Building your own Customer Data Platform

In today’s fast-paced digital landscape, understanding and utilizing customer data is crucial for businesses. A Customer Data Platform (CDP) plays a pivotal role in achieving this, by unifying customer data from multiple sources to provide a comprehensive view of the customer journey. While the temptation to build a custom CDP might exist, particularly for companies with strong technical teams, this approach is often fraught with challenges. Instead, leveraging open-source CDP solutions can often be a more effective strategy. Here are three compelling reasons why building your own CDP might not be the best decision:

What is Customer Data Platform

A Customer Data Platform (CDP) represents a critical asset in the business technology stack, enabling organizations to centralize, understand, and activate customer data efficiently, by collecting behavioral and non-behavioral data from different sources. As businesses strive to build a Customer Data Platform, they leverage this powerful database software to assimilate first-party data (leaving third-party data behind)) from an array of sources, ensuring a holistic 360-degree view of customer profiles.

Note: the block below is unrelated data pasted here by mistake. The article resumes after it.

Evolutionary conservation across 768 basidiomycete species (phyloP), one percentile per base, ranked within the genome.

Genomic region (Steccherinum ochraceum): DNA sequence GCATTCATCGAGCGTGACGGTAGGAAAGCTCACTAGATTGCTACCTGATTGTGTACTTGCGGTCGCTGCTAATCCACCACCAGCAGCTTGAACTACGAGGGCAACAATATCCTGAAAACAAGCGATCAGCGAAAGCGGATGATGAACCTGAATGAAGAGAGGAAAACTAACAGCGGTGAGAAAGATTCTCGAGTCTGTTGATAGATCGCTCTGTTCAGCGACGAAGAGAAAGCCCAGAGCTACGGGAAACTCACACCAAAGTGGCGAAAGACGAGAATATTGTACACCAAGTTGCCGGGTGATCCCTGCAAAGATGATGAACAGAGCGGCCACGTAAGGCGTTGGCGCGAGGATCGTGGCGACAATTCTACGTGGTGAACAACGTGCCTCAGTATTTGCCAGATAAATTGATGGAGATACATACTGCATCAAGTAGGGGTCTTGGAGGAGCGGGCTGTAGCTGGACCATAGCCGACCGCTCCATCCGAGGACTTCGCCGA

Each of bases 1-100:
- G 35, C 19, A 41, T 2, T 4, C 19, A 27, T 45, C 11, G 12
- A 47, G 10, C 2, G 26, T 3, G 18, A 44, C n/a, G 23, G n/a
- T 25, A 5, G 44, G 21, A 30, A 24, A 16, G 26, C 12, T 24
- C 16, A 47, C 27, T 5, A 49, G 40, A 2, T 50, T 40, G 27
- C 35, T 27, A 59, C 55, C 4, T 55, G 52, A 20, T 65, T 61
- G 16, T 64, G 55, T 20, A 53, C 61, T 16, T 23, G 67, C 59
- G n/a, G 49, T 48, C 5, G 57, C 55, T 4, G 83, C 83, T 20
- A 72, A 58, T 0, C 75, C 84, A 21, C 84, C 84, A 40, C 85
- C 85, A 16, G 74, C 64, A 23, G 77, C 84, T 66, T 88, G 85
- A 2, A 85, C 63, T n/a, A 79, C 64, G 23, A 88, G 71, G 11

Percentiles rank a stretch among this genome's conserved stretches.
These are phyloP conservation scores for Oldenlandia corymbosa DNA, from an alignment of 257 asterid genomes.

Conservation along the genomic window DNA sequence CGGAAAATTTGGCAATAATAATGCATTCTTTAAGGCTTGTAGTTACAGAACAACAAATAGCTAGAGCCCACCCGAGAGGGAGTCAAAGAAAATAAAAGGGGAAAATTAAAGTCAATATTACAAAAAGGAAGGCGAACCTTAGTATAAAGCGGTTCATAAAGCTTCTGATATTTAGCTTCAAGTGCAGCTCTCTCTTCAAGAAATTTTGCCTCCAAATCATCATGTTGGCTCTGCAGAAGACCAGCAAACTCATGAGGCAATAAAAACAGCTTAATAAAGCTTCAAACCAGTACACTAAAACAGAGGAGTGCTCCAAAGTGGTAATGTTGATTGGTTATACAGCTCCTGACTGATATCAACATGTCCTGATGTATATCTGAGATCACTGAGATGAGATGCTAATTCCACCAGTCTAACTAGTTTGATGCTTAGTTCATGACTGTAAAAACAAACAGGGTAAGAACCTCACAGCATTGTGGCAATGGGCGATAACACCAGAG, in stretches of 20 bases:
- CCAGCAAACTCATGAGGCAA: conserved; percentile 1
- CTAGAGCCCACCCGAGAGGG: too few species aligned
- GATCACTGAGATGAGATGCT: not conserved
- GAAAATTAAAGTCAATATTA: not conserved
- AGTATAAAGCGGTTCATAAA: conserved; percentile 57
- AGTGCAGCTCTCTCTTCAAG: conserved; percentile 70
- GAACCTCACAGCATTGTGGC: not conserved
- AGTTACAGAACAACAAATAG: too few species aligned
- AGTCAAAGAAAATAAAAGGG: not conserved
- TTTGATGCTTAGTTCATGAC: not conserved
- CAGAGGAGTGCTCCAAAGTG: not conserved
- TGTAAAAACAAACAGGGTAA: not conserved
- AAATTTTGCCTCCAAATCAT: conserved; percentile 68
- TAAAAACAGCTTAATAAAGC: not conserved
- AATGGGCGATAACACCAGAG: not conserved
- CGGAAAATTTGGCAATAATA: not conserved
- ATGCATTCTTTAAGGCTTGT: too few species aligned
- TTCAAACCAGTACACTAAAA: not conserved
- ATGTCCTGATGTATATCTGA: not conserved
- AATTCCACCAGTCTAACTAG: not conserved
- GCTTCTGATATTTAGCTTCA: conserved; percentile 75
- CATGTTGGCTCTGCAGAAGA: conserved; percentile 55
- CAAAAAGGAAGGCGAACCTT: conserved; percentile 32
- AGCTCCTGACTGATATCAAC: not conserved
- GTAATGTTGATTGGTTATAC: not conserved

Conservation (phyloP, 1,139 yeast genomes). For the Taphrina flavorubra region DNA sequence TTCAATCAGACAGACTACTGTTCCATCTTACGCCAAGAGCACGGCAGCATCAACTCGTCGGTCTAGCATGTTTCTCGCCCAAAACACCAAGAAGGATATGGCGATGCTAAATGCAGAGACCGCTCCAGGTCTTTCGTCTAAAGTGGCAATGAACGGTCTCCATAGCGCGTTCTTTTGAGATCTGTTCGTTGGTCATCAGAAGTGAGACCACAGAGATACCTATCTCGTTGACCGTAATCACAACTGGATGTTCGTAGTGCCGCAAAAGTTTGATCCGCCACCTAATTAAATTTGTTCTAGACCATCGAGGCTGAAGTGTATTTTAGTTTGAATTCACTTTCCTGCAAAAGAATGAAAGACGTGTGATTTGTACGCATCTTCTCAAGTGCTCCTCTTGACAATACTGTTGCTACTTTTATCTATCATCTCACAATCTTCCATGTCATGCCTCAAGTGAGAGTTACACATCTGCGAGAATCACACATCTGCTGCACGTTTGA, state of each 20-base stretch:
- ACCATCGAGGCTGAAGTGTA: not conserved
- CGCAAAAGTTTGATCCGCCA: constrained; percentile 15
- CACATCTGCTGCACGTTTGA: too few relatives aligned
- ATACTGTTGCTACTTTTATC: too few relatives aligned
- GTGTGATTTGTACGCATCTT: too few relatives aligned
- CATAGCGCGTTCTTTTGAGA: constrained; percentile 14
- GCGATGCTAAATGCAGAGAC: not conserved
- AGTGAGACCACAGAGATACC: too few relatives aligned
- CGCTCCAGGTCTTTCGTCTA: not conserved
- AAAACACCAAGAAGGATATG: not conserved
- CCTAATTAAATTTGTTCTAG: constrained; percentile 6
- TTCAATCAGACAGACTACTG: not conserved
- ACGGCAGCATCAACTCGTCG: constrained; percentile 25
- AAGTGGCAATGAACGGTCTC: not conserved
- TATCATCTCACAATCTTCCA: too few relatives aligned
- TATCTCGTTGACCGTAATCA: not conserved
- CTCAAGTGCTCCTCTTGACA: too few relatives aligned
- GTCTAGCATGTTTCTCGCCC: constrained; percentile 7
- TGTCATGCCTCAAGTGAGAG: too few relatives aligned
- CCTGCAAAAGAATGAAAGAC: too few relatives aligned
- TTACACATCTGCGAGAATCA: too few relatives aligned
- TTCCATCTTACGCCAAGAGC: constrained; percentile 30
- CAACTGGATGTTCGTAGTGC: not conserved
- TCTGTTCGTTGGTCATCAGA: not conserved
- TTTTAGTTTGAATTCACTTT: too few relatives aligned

For enterprises committed to enhancing data management and data quality, the CDP stands out as an essential tool. Unlike a traditional data warehouse, a CDP is designed specifically for marketing data management, focusing on collecting, cleaning, and consolidating customer-centric information into actionable unified profiles. This process of data collection is critical for creating a unified customer database that prevent data silos,  supports advanced data management practices and adheres to stringent data compliance standards.

Building your own platform

Building a Customer Data Platform involves a meticulous approach to integrating disparate first-party customer data, and employing robust management strategies. The goal is to develop a comprehensive view of the customer by merging information from diverse data sources, including transaction records, offline data, customer service interactions, and digital engagement metrics. 

A well-architected CDP not only serves as a customer management platform but also empowers organizations to maintain data compliance, data consistency, etc. By centralizing data, businesses can achieve a single source of truth for customer information, enabling more effective and targeted marketing strategies, and improve customer experience.